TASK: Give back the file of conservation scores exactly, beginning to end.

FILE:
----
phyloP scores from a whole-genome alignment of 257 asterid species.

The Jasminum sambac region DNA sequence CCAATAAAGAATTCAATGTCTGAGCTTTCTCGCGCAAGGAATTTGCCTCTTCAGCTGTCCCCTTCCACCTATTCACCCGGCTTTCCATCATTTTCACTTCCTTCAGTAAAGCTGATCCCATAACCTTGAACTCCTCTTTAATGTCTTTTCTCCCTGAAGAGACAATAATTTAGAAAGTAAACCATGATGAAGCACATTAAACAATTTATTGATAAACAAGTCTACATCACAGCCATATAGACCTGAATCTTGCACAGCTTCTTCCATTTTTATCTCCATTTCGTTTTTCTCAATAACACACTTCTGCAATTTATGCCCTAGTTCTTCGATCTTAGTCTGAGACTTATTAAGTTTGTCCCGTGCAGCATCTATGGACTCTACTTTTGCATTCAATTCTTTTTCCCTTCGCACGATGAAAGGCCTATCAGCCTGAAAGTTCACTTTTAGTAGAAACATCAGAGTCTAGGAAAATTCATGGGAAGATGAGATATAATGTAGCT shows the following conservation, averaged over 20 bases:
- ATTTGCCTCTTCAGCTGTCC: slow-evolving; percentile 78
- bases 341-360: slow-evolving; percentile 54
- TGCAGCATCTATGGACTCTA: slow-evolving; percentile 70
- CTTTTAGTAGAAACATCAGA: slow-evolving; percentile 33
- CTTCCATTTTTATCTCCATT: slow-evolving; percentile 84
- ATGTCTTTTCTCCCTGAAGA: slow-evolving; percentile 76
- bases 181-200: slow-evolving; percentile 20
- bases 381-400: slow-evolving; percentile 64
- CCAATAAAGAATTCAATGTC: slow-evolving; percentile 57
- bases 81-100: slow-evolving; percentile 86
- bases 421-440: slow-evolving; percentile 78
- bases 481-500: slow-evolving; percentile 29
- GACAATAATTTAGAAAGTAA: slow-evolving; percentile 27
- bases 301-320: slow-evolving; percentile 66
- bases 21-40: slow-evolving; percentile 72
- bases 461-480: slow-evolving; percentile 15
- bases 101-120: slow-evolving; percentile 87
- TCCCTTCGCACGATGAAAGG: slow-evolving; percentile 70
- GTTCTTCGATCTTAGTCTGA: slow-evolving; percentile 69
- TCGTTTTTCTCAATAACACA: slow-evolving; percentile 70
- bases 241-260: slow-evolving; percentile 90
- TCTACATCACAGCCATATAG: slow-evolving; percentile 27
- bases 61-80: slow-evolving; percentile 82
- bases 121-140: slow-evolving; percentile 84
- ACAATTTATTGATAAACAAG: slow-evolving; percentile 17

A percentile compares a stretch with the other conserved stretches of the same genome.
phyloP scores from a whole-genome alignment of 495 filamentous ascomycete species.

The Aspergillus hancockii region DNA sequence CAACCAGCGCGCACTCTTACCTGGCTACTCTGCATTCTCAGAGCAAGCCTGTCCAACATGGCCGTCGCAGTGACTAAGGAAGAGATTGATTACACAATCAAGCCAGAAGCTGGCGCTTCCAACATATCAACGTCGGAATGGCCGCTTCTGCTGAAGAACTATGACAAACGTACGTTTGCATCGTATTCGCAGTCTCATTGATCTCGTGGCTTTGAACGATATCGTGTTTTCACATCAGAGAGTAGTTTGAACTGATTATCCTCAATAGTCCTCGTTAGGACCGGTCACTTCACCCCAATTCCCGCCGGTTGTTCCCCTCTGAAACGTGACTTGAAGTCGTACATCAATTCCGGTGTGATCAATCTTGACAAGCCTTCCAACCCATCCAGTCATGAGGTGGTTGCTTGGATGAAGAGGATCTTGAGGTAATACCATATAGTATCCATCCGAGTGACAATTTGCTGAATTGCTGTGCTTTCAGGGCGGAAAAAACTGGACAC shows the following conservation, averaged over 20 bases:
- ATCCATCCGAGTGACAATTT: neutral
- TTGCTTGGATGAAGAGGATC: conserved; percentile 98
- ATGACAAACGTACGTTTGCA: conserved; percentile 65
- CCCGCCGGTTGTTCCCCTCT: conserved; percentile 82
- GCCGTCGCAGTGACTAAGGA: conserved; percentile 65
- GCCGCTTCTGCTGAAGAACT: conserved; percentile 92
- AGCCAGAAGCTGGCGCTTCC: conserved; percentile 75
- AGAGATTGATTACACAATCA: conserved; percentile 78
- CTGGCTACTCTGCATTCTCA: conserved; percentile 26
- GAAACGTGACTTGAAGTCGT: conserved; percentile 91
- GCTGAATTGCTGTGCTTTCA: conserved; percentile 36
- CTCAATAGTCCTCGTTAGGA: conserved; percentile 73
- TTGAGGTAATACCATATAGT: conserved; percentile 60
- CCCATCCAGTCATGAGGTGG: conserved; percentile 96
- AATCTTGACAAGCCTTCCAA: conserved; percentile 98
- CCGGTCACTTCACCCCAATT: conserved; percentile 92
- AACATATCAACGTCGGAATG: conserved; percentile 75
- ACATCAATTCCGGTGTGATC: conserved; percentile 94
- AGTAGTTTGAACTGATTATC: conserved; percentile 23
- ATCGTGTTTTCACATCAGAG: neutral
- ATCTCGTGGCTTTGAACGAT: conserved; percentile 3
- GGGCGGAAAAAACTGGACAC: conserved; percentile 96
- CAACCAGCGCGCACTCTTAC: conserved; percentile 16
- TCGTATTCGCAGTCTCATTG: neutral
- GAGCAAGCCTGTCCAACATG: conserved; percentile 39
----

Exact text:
phyloP scores from a whole-genome alignment of 257 asterid species.

The Jasminum sambac region DNA sequence CCAATAAAGAATTCAATGTCTGAGCTTTCTCGCGCAAGGAATTTGCCTCTTCAGCTGTCCCCTTCCACCTATTCACCCGGCTTTCCATCATTTTCACTTCCTTCAGTAAAGCTGATCCCATAACCTTGAACTCCTCTTTAATGTCTTTTCTCCCTGAAGAGACAATAATTTAGAAAGTAAACCATGATGAAGCACATTAAACAATTTATTGATAAACAAGTCTACATCACAGCCATATAGACCTGAATCTTGCACAGCTTCTTCCATTTTTATCTCCATTTCGTTTTTCTCAATAACACACTTCTGCAATTTATGCCCTAGTTCTTCGATCTTAGTCTGAGACTTATTAAGTTTGTCCCGTGCAGCATCTATGGACTCTACTTTTGCATTCAATTCTTTTTCCCTTCGCACGATGAAAGGCCTATCAGCCTGAAAGTTCACTTTTAGTAGAAACATCAGAGTCTAGGAAAATTCATGGGAAGATGAGATATAATGTAGCT shows the following conservation, averaged over 20 bases:
- ATTTGCCTCTTCAGCTGTCC: slow-evolving; percentile 78
- bases 341-360: slow-evolving; percentile 54
- TGCAGCATCTATGGACTCTA: slow-evolving; percentile 70
- CTTTTAGTAGAAACATCAGA: slow-evolving; percentile 33
- CTTCCATTTTTATCTCCATT: slow-evolving; percentile 84
- ATGTCTTTTCTCCCTGAAGA: slow-evolving; percentile 76
- bases 181-200: slow-evolving; percentile 20
- bases 381-400: slow-evolving; percentile 64
- CCAATAAAGAATTCAATGTC: slow-evolving; percentile 57
- bases 81-100: slow-evolving; percentile 86
- bases 421-440: slow-evolving; percentile 78
- bases 481-500: slow-evolving; percentile 29
- GACAATAATTTAGAAAGTAA: slow-evolving; percentile 27
- bases 301-320: slow-evolving; percentile 66
- bases 21-40: slow-evolving; percentile 72
- bases 461-480: slow-evolving; percentile 15
- bases 101-120: slow-evolving; percentile 87
- TCCCTTCGCACGATGAAAGG: slow-evolving; percentile 70
- GTTCTTCGATCTTAGTCTGA: slow-evolving; percentile 69
- TCGTTTTTCTCAATAACACA: slow-evolving; percentile 70
- bases 241-260: slow-evolving; percentile 90
- TCTACATCACAGCCATATAG: slow-evolving; percentile 27
- bases 61-80: slow-evolving; percentile 82
- bases 121-140: slow-evolving; percentile 84
- ACAATTTATTGATAAACAAG: slow-evolving; percentile 17

A percentile compares a stretch with the other conserved stretches of the same genome.
phyloP scores from a whole-genome alignment of 495 filamentous ascomycete species.

The Aspergillus hancockii region DNA sequence CAACCAGCGCGCACTCTTACCTGGCTACTCTGCATTCTCAGAGCAAGCCTGTCCAACATGGCCGTCGCAGTGACTAAGGAAGAGATTGATTACACAATCAAGCCAGAAGCTGGCGCTTCCAACATATCAACGTCGGAATGGCCGCTTCTGCTGAAGAACTATGACAAACGTACGTTTGCATCGTATTCGCAGTCTCATTGATCTCGTGGCTTTGAACGATATCGTGTTTTCACATCAGAGAGTAGTTTGAACTGATTATCCTCAATAGTCCTCGTTAGGACCGGTCACTTCACCCCAATTCCCGCCGGTTGTTCCCCTCTGAAACGTGACTTGAAGTCGTACATCAATTCCGGTGTGATCAATCTTGACAAGCCTTCCAACCCATCCAGTCATGAGGTGGTTGCTTGGATGAAGAGGATCTTGAGGTAATACCATATAGTATCCATCCGAGTGACAATTTGCTGAATTGCTGTGCTTTCAGGGCGGAAAAAACTGGACAC shows the following conservation, averaged over 20 bases:
- ATCCATCCGAGTGACAATTT: neutral
- TTGCTTGGATGAAGAGGATC: conserved; percentile 98
- ATGACAAACGTACGTTTGCA: conserved; percentile 65
- CCCGCCGGTTGTTCCCCTCT: conserved; percentile 82
- GCCGTCGCAGTGACTAAGGA: conserved; percentile 65
- GCCGCTTCTGCTGAAGAACT: conserved; percentile 92
- AGCCAGAAGCTGGCGCTTCC: conserved; percentile 75
- AGAGATTGATTACACAATCA: conserved; percentile 78
- CTGGCTACTCTGCATTCTCA: conserved; percentile 26
- GAAACGTGACTTGAAGTCGT: conserved; percentile 91
- GCTGAATTGCTGTGCTTTCA: conserved; percentile 36
- CTCAATAGTCCTCGTTAGGA: conserved; percentile 73
- TTGAGGTAATACCATATAGT: conserved; percentile 60
- CCCATCCAGTCATGAGGTGG: conserved; percentile 96
- AATCTTGACAAGCCTTCCAA: conserved; percentile 98
- CCGGTCACTTCACCCCAATT: conserved; percentile 92
- AACATATCAACGTCGGAATG: conserved; percentile 75
- ACATCAATTCCGGTGTGATC: conserved; percentile 94
- AGTAGTTTGAACTGATTATC: conserved; percentile 23
- ATCGTGTTTTCACATCAGAG: neutral
- ATCTCGTGGCTTTGAACGAT: conserved; percentile 3
- GGGCGGAAAAAACTGGACAC: conserved; percentile 96
- CAACCAGCGCGCACTCTTAC: conserved; percentile 16
- TCGTATTCGCAGTCTCATTG: neutral
- GAGCAAGCCTGTCCAACATG: conserved; percentile 39